review of St Petersburg Symphony Orchestra at the Cambridge Corn Exchange on Thurs 12th Feb 2015.

St Petersburg Symphony Orchestra gave an inspired performance to a packed audience in the Corn Exchange last Thursday. Under the baton of Vladimir Altschuler, this orchestra wowed the listeners and it seemed that both orchestra and audience were enjoying the experience so much that they did not want it to end. Very few concerts demand three encores, but this one certainly did.
The works performed were by Shostakovich, Tchaikovsky and Sibelius – all touching on that special Russian essence that stirs the emotions of all nationalities. With Sibelius, as expected, his Finnish roots readily brought to mind the spreading lakes and forests of Finland especially in the second movement of his Karelia Suite.
The solo violinist, Alexander Sitkovetsky, who had studied at the Menuhin School, was amazing and there was no doubt why he was asked to play one of the encores. His performance of Tchaikovsky’s Violin Concerto in D major, op 35 was the highlight of the evening. He was undoubtedly a master of double-stops and his technique and the clarity of his playing unquestionable. No matter how challenging the music, he captured its essence perfectly, with the virtuosic passages flawless and expressive, infiltrating extra spice to his performance.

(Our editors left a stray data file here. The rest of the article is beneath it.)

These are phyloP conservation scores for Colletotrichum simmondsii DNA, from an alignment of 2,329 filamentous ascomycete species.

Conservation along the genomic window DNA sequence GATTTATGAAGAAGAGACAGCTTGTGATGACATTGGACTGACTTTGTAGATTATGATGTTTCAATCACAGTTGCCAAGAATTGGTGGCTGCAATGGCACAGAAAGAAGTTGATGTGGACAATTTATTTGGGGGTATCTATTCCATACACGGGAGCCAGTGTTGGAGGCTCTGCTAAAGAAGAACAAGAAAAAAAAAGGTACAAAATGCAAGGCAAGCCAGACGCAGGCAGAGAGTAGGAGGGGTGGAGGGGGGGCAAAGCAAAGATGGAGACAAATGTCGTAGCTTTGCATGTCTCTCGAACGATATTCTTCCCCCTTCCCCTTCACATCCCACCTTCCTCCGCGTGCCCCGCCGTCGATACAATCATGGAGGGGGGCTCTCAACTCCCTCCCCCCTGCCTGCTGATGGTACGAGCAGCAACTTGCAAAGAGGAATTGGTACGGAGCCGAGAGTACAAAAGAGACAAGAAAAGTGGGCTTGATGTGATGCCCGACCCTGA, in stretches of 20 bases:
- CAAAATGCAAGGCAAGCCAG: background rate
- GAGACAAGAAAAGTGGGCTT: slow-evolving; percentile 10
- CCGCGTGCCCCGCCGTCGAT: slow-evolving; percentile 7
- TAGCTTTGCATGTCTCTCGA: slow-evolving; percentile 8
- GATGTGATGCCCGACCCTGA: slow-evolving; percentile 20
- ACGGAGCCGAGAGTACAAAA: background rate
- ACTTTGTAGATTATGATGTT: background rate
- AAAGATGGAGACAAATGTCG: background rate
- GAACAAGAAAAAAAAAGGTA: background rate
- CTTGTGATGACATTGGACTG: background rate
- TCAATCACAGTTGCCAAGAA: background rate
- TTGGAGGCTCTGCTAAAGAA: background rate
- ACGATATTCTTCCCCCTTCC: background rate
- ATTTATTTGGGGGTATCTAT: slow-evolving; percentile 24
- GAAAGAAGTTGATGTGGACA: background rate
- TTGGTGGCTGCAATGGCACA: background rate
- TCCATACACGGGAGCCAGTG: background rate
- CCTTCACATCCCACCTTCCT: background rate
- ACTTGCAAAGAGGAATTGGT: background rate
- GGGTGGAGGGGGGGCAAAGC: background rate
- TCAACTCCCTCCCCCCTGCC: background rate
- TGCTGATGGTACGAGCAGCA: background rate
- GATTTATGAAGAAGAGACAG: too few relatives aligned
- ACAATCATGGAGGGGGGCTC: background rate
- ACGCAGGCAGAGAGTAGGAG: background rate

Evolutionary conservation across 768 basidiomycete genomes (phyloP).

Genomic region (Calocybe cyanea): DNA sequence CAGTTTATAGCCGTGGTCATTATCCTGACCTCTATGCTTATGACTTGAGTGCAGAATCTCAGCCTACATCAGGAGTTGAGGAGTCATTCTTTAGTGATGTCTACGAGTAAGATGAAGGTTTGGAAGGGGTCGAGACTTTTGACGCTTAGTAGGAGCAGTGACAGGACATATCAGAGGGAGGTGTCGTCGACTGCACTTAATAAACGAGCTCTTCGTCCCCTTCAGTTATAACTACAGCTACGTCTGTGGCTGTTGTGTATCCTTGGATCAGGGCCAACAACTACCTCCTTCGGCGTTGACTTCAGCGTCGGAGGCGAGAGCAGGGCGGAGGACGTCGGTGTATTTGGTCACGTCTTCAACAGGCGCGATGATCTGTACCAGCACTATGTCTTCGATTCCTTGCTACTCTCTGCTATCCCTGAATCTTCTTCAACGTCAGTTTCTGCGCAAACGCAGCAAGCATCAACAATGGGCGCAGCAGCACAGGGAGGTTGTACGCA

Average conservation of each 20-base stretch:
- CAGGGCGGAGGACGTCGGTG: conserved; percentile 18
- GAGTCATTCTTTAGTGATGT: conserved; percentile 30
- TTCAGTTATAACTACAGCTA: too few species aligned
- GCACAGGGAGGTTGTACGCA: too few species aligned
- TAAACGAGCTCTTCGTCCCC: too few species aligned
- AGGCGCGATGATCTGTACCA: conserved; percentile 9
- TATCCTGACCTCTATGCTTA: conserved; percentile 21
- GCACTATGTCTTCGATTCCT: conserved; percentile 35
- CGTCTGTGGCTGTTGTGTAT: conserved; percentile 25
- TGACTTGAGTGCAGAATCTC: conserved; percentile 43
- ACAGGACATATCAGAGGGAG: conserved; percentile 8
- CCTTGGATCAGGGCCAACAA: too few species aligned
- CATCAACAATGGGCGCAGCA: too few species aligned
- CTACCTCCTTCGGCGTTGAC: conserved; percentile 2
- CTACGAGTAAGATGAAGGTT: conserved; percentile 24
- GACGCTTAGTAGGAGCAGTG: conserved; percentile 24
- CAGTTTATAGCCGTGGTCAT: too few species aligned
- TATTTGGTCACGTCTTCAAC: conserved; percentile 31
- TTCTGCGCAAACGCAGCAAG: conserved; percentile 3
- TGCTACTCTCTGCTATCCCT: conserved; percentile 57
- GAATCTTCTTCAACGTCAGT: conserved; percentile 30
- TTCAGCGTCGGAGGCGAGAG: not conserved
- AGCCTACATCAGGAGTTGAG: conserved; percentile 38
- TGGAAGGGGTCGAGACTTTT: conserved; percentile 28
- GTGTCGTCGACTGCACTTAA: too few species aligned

The orchestra’s contribution, playing Tchaikovsky’s ‘Fantasy Overture: Romeo and Juliet’, was exciting, and passionate, creating the intensity, drama and fervour of the lovers and their tragic lives. The orchestration was particularly colourful and varied, using the timbres of the instruments to their best advantage – it could be argued that it’s definitely the strings that can most effectively evoke great moments of passion if this work and this performance is to be an example.
Shostakovich’s ‘Hamlet (Incidental Music),’ Op.32a presented six, well-defined, character-filled movements. Its success was assured by the calibre of performance by the orchestra as a whole and by the individual instruments and groups that helped to create the variety of mood and stance.
After two delightful encores, there was no doubt that this was indeed a wonderful concert.
The next event in the Cambridge Classical Concert Series will be by the European Union Chamber Orchestra at the Corn Exchange on Thursday 5th March 2015 featuring conductor Hans-Peter Hoffman and clarinettist Emma Johnson who will be playing Mozart’s Clarinet Concerto. The other works will be Holst’s ‘St Paul’s Suite’, ‘Two Elegiac Melodies’ by Grieg and Mozart’s ‘Symphony no. 33’. contact:


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